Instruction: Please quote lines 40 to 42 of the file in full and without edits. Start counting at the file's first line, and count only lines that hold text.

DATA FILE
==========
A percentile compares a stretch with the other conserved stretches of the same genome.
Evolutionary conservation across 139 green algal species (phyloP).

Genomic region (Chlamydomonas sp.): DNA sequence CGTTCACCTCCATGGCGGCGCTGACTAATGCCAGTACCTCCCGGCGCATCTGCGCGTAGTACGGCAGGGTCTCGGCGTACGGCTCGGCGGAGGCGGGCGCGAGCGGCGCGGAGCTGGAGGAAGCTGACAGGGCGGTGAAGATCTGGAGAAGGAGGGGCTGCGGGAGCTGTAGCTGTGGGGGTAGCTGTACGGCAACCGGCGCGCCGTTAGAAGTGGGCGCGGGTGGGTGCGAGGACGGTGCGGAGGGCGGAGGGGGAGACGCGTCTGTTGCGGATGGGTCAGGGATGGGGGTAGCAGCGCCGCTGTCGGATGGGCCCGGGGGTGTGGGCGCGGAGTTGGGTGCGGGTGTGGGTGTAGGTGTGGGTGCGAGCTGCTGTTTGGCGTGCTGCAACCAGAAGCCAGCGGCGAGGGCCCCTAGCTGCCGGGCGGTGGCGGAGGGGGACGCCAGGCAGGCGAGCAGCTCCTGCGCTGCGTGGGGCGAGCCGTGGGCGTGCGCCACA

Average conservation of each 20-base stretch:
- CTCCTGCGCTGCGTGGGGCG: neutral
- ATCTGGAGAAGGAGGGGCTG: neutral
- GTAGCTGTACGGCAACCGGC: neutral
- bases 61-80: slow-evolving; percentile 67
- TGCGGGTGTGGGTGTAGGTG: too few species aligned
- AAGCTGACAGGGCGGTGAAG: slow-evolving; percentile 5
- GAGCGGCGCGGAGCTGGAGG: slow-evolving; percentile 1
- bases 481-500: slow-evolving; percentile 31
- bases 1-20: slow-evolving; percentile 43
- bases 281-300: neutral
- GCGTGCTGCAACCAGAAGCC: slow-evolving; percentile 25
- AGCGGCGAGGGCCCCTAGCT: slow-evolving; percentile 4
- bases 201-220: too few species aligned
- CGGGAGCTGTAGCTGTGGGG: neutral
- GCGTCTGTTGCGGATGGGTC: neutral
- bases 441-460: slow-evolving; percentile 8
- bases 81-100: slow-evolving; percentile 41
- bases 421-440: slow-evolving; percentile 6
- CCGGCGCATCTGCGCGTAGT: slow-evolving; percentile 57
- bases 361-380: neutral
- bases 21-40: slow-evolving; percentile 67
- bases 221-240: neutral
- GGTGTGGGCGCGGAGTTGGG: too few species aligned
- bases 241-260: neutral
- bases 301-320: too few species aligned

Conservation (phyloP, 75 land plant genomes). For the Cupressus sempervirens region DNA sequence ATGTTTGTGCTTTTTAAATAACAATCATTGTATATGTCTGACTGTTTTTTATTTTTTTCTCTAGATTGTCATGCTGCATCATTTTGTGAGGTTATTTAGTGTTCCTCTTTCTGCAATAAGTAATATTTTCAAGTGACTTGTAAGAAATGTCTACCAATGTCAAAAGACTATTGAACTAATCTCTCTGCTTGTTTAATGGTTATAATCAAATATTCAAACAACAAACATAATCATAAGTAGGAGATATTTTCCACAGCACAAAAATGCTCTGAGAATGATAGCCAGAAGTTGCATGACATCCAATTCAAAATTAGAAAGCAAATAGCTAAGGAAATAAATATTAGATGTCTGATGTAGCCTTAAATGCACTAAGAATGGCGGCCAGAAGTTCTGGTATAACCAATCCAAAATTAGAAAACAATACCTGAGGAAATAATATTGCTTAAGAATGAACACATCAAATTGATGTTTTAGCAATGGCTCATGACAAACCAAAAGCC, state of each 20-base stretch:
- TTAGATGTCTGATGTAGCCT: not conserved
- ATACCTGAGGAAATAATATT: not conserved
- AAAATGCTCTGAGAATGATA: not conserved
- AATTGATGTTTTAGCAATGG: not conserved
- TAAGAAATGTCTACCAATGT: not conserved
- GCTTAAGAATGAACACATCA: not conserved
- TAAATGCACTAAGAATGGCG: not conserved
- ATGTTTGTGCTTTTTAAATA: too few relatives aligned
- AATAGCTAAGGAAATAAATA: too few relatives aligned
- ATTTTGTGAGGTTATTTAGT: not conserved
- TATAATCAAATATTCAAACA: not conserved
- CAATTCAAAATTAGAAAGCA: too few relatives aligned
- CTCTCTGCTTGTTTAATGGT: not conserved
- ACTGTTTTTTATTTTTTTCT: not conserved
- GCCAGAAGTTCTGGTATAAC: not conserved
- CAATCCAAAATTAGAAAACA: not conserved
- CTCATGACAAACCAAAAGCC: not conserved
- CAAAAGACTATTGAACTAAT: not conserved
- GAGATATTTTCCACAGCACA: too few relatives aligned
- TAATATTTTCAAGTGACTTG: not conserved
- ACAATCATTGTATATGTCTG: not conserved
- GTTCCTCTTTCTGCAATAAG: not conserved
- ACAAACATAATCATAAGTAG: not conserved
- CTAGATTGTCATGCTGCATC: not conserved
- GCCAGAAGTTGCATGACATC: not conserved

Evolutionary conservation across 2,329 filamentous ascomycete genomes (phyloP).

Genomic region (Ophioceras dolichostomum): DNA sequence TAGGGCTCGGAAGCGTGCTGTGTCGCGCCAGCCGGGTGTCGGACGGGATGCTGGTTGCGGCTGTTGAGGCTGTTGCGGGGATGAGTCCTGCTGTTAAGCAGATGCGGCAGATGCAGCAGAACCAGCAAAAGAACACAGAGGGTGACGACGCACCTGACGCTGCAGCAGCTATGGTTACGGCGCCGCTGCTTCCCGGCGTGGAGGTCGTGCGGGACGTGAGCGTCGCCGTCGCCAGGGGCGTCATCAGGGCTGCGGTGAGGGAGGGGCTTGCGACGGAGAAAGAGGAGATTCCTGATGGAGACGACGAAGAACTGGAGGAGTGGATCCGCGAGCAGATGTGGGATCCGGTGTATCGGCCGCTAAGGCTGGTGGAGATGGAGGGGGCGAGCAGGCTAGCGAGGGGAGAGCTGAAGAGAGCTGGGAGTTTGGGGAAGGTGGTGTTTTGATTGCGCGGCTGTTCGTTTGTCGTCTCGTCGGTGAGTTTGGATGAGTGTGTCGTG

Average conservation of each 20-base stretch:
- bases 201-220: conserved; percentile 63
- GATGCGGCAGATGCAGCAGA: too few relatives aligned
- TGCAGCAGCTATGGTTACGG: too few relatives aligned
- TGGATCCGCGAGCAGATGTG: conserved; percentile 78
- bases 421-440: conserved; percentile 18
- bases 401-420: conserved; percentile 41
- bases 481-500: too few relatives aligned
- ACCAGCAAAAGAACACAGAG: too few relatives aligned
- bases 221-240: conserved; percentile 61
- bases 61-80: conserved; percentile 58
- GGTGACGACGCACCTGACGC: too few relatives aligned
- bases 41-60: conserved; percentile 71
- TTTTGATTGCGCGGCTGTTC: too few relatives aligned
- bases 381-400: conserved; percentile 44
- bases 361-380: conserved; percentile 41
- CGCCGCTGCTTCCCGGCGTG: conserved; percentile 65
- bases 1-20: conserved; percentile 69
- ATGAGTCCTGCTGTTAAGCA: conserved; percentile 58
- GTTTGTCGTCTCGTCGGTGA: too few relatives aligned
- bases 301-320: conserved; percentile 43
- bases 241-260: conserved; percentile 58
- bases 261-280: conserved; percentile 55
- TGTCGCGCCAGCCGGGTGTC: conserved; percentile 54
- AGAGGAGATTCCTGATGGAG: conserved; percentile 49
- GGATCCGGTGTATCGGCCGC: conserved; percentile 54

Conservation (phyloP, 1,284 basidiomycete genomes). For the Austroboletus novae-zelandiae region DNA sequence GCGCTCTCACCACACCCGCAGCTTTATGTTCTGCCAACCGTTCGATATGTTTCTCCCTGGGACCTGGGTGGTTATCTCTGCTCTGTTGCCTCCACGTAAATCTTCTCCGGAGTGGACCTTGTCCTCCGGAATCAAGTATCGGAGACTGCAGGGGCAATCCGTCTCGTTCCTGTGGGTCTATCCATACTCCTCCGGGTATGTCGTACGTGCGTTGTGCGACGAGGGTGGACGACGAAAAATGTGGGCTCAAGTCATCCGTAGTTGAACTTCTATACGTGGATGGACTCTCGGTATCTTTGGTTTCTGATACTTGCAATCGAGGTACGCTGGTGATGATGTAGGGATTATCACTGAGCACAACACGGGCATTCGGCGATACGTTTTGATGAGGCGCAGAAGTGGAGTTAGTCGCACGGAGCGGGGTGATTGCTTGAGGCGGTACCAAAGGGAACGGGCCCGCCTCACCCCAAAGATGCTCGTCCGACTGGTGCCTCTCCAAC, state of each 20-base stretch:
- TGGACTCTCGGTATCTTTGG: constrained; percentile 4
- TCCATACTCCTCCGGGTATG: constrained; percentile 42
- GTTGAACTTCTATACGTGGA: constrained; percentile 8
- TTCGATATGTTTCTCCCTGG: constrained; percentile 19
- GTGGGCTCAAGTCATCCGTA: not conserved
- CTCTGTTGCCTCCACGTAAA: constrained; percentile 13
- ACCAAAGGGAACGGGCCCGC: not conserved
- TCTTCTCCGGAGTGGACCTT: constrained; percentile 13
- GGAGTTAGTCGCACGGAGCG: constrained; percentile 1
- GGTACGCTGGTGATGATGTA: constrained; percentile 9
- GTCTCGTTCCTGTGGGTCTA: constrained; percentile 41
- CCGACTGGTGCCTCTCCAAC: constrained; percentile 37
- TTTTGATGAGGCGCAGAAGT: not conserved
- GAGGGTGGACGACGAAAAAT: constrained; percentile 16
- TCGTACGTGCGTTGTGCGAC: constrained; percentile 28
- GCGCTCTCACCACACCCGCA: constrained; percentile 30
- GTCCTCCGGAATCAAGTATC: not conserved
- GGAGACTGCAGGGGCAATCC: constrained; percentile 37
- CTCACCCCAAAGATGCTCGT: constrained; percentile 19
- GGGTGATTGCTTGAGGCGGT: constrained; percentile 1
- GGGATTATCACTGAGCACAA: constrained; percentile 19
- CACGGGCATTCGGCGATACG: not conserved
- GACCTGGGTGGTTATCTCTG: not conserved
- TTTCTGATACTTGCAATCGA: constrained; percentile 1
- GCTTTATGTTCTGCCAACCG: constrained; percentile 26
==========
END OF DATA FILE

- ATTTTGTGAGGTTATTTAGT: not conserved
- TATAATCAAATATTCAAACA: not conserved
- CAATTCAAAATTAGAAAGCA: too few relatives aligned